Totos, an aboriginal tribal group, are to be found only in Totopara, an enclave located at the foothills of the Himalayas in the Jalpaiguri district and sharing its border with Bhutan. According to the census report of 2011, the total Toto population consists of 1,387 individuals, out of which 650 are females and 737 males. Toto folk tales with transgressive agencies illustrate the process of how, through subtle suppression of the undocumented time and the then-prevalent uncensored desire as nonhistorical by the present-day governmentality, the altermodern counterculture of different sexual norms gets excluded. Toto society, with the vigilant statist regimes struggling to link the tribal indigeneity with the complex maze of desire, market, and welfare/ well-being that constitutes the ‘mainstream’, is compelled to narrow down its traditional perception of sexuality as an unbounded potential of human possibility. Even then, a psychological reading of fantasy and projection in the Toto folk literature through a queer lens would reveal the tension resulting from distinctive survival of ‘objects-in-thought’ and ‘objects-in-reality’, which becomes the essential ground for the queer-counternormative impulse. The Toto queer characters, as the debris of a demolished ethnic time, are important endogenous, decolonizing models to be emulated by all who find themselves victimized in their present struggle against the tabooed, neocolonial time.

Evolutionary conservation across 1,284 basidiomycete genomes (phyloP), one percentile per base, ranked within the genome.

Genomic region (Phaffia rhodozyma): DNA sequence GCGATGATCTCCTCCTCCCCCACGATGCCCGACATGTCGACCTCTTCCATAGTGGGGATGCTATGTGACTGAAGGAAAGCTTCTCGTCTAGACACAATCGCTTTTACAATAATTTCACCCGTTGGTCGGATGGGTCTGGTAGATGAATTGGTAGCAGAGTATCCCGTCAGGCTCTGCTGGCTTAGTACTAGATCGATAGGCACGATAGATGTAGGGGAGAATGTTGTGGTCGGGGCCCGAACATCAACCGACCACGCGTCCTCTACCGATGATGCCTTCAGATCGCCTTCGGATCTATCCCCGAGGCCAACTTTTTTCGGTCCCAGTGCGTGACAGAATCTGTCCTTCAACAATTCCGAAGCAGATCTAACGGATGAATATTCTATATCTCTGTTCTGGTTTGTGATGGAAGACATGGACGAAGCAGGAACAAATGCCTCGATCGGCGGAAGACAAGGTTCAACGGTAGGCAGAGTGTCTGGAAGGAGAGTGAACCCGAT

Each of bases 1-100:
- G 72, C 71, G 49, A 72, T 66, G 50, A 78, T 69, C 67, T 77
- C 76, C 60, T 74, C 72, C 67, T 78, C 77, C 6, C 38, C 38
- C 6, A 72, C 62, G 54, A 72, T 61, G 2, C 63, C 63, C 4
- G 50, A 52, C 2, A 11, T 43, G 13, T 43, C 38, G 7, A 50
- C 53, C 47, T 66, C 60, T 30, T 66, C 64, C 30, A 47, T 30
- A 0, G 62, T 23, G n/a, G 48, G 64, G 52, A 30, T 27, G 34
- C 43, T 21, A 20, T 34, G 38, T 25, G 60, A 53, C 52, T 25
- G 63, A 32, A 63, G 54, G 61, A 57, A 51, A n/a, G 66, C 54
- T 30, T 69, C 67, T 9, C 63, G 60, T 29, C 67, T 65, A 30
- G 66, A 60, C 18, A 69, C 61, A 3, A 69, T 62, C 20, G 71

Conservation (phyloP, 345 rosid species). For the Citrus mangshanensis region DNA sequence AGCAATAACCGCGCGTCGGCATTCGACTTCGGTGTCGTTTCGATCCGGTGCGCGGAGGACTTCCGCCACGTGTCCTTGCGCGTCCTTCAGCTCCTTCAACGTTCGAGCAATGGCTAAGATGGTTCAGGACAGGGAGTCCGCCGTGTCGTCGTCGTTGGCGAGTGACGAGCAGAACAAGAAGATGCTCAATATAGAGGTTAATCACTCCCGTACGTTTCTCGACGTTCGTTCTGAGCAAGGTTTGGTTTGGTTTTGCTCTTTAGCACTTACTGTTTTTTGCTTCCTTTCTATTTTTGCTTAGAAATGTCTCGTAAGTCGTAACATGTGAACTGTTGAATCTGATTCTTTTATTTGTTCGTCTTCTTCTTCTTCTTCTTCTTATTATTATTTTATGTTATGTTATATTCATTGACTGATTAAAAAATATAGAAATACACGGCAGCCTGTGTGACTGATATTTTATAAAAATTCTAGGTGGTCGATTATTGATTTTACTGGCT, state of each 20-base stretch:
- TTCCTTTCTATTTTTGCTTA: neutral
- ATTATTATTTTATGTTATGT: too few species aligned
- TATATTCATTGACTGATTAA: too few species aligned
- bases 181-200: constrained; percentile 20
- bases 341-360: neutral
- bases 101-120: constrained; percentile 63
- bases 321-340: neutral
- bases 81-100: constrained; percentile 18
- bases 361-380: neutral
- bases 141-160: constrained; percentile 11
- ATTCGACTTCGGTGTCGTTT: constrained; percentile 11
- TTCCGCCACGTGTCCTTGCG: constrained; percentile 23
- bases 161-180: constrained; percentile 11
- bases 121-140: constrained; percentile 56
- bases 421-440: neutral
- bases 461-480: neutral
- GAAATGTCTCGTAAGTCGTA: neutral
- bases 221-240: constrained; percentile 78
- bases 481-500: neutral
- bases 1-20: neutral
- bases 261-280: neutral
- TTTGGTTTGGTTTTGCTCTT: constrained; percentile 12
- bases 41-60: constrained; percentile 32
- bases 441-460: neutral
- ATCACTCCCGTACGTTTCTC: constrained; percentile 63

Construction of the contested categories
The highly debated classifications, such as ‘tribes of India’ and ‘indigenous’ communities, have been popularized by a bulk of knowledge produced by the British colonizers since ‘knowledge of subject races or orientals is what makes their management easy and profitable; knowledge gives power, more power requires more knowledge’ (Said 1995: 36). Gyan Prakash, while delineating the ‘link between classification and colonialism’ (Prakash 1992: 156), has revealed how, for the colonizers, the group of people with certain dissimilarities ought to be ‘classified according to races and tribes, [who] should sit each in his own stall, should receive and converse with the Public, and submit to being photographed, printed, and taken off in casts, and otherwise reasonably dealt with, in the interests of science’ (ibid.: 158). Colonial anthropology has portrayed the people, who had been labelled as tribes, in terms of racial inferiority, barbarism, and primitivism so that the colonial hegemony could be justified as a civilizing mission.